Irish Novels to look out for in 2022: Part Two!

Welcome to Part Two of my round-up of new books coming out of Ireland this year. There are so many that I’m looking forward to that one post just wasn’t enough.

None of this is Serious by Catherine Prasifka

A debut novel, once again set in Trinity College Dublin and written by Sally Rooney’s sister-in-law, None Of This Is Serious follows Sophie as she navigates her life and her loves, online and off, in that most precarious of times following graduation. Novels about online life can be a bit hit or miss in my opinion, but this sounds like it could be a really entertaining read.

Canongate, April

Idol by Louise O’Neill

Louise O’Neill never shies away from big topics and her new novel is no different. Idol explores the world of online influencers, asking how well we can ever really know those whose carefully curated profiles we follow online. And it asks us to consider how two memories of the same event can differ, and how effortlessly we choose which stories to believe.

Penguin, May

Poguemahone by Patrick McCabe

Patrick McCabe, author of one of my all time favourite books – The Butcher Boy – returns with “a wild, 600-page ballad, a free verse monologue narrated by Dan Fogarty, an Irishman living in England, who is looking after his sister Una, now 70 and suffering from dementia in a care home in Margate.” McCabe is never dull and Poguemahone (‘Kiss My Arse’ in phonetic Irish) promises to be bold, dark, irreverent and unforgettable.

You can read an excerpt here.

Unbound, April

Lenny by Laura McVeigh

Northern Ireland author Laura McVeigh’s new book sounds literally magical. Lenny tells the story of homeless 10-year-old Lenny Lockhart, whose only friends are his plucky, elderly neighbour, Miss Julie, and a lonely librarian, Lucy Albert. Determined to save his town from a sinkhole that threatens to swallow them whole, Lenny tells a deeply affecting story of family and love, the ways we can be kind, and the power of one boy’s imagination to heal and survive.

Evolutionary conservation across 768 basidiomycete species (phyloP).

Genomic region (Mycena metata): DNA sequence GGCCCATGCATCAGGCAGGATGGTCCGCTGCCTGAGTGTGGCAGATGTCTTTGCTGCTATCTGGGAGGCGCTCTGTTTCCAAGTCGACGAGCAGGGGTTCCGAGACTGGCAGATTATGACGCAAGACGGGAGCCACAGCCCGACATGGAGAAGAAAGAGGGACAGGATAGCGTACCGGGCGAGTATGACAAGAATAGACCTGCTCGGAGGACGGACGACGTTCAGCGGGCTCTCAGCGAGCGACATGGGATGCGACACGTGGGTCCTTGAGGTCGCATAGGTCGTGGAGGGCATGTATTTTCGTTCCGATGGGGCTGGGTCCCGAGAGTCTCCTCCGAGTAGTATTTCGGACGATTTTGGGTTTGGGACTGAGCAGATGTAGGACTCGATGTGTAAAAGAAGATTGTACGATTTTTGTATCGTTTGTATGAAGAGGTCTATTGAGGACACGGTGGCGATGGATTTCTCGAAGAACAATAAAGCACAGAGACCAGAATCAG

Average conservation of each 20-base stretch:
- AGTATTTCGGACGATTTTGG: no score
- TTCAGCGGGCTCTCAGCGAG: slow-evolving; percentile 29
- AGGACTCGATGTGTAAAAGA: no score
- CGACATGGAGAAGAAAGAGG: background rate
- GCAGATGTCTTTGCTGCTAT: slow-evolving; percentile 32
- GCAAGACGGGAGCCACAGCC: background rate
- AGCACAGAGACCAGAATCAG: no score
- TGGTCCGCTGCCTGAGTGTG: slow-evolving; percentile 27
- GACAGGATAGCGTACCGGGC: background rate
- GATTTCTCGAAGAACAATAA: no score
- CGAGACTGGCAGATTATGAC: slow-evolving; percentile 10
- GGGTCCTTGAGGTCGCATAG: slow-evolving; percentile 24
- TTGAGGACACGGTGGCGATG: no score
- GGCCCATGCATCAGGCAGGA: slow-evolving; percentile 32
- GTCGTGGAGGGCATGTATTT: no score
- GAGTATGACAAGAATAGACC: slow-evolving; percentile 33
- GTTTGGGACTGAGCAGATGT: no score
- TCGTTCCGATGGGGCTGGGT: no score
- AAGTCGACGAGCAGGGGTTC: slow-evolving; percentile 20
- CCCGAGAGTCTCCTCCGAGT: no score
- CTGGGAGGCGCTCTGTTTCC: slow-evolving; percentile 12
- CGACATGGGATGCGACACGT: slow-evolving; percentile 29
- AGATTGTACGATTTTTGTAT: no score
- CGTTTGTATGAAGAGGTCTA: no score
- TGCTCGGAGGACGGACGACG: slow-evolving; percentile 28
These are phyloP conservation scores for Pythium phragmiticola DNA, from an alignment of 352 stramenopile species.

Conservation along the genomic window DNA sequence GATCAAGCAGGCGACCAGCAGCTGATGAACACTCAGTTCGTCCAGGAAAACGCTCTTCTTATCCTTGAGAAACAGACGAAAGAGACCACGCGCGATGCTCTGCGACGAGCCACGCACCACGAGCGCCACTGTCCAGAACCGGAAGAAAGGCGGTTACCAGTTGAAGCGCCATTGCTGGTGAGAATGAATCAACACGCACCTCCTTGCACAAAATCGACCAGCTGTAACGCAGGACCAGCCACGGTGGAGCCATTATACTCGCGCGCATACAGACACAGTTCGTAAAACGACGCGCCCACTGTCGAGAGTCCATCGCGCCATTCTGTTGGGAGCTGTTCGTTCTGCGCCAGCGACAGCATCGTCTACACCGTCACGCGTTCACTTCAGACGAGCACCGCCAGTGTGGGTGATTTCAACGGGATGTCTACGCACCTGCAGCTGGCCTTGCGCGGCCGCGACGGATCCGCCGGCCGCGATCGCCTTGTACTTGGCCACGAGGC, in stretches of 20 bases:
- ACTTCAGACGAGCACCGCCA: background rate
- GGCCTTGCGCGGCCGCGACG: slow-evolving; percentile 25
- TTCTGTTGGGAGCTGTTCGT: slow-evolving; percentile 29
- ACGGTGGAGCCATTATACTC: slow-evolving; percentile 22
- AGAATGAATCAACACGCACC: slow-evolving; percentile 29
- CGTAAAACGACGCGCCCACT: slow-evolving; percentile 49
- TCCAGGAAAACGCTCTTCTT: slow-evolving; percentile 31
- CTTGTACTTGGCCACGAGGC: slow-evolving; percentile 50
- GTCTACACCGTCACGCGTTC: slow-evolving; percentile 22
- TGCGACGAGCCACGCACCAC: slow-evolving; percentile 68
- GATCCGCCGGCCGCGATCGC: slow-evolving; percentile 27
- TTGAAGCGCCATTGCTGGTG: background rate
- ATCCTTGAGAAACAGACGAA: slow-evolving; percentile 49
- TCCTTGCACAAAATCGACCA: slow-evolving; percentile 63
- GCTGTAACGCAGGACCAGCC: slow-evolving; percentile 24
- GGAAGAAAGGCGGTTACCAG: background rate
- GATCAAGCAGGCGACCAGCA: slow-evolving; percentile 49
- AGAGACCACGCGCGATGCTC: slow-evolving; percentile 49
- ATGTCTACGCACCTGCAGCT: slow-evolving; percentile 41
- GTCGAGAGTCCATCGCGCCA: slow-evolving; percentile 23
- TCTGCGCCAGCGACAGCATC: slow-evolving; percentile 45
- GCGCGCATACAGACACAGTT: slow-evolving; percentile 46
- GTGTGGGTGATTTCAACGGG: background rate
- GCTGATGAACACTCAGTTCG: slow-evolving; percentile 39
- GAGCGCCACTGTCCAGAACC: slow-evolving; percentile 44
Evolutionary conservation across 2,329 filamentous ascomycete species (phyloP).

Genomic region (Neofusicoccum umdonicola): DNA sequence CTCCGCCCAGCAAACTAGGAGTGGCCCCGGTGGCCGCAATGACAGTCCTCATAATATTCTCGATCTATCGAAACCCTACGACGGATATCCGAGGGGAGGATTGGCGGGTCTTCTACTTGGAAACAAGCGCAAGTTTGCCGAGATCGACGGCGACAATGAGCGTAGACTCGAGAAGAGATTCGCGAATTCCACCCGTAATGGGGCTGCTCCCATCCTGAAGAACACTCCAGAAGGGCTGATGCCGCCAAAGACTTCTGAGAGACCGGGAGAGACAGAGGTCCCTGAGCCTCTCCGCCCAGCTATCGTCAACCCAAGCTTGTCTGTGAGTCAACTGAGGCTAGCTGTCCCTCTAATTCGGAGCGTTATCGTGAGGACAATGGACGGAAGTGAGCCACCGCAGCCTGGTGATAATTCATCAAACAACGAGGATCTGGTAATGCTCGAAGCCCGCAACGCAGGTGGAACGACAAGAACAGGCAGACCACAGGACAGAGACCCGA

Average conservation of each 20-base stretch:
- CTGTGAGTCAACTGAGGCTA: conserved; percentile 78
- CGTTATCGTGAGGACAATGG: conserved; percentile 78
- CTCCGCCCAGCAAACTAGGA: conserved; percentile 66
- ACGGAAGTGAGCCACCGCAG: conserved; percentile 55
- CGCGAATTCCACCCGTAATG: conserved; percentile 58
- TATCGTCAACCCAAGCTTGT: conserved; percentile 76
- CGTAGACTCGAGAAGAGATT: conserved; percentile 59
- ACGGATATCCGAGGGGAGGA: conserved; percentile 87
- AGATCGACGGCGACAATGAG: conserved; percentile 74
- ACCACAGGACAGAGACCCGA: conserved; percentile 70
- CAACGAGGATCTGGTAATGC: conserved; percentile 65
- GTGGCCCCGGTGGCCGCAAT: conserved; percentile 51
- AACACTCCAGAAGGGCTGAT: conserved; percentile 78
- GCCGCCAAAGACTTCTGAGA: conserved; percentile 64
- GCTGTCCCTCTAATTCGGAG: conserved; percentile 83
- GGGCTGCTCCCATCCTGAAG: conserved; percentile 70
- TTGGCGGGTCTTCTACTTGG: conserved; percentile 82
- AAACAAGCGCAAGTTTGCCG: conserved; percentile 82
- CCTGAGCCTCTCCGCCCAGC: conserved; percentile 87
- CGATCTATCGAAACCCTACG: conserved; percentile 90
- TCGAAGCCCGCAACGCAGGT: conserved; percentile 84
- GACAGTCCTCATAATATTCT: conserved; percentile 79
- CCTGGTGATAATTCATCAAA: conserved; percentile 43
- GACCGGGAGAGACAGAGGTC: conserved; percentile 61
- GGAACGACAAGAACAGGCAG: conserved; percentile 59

Praised by Jan Carson (who knows a thing or two about magical children) as a story that will ‘literally break your heart’, this is one to look out for.

New Island, March

All Along the Echo by Danny Denton

An editor of The Stinging Fly, Danny Denton made a splash with his debut novel The Earlie King & The Kid In Yellow. His new book has been compared to George Saunders and Samuel Beckett and is set in the world of talk radio.

“Tony Cooney, a radio talk-show host, takes a road trip across Ireland as part of a publicity stunt organized by a local car dealership. Giving away a car, the catch is that it must go to one of the many emigrants who have recently returned home to escape a wave of escalating terror attacks in London. But as they navigate dual carriageways and Holiday Inns, giving airtime and narrative to the great cacophony of voices calling into the show, the car competition transforms into a quest to the very heart of who and what we are…”

Atlantic Books, April

Seven Steeples by Sara Baume

Following her recent foray into non-fiction, Sara Baume, author of Spill, Simmer, Falter, Wither returns with a new novel which sounds incredibly powerful. Seven Steeples is about a couple that pushes against traditional expectations, moving with their dogs to the Irish countryside where they embed themselves in nature and make attempts to disappear from society.

Described as ‘tender’, ‘hypnotic’ and ‘profound’ it sounds like Baume will deliver once again.

Tramp Press, April

Check back next week when I’ll be highlighting some great Irish short story collections due for release this year.

Ireland Month Irish Literature

Cathy746books View All →

I am a 40 something book buying addict trying to reduce the backlog one book at a time!

22 Comments Leave a comment

  1. I knew I’d be adding to my TBR list any day and that’s today! I already have a copy of All Along the Echo but hadn’t spotted he was an editor of The Stinging Fly. Planning to put in my subscription to that over the weekend.

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  2. I’ll look out for the Baume and Prasifka. I don’t think I would have titled a book ‘Lenny’ in the wake of Max Porter’s ‘Lanny’ (also about a precocious child) just a few years ago!

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  3. I’ve not come across any of these authors yet so I can see my wishlist is just going to keep growing. Seven Steeples is the one that appeals most to me from this. Not sure about Lenny – could be very affecting but could also be sentimental??

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  4. Stop! My TBR doesn’t need more books! Alas, onto the wishlist goes the Sara Baume and the Patrick McCabe. The Butcher Boy is one of my all-time favourite books too… I think it was the first literary novel I read where I understood you could break grammar and style rules. I reckon I should reread it at some point…

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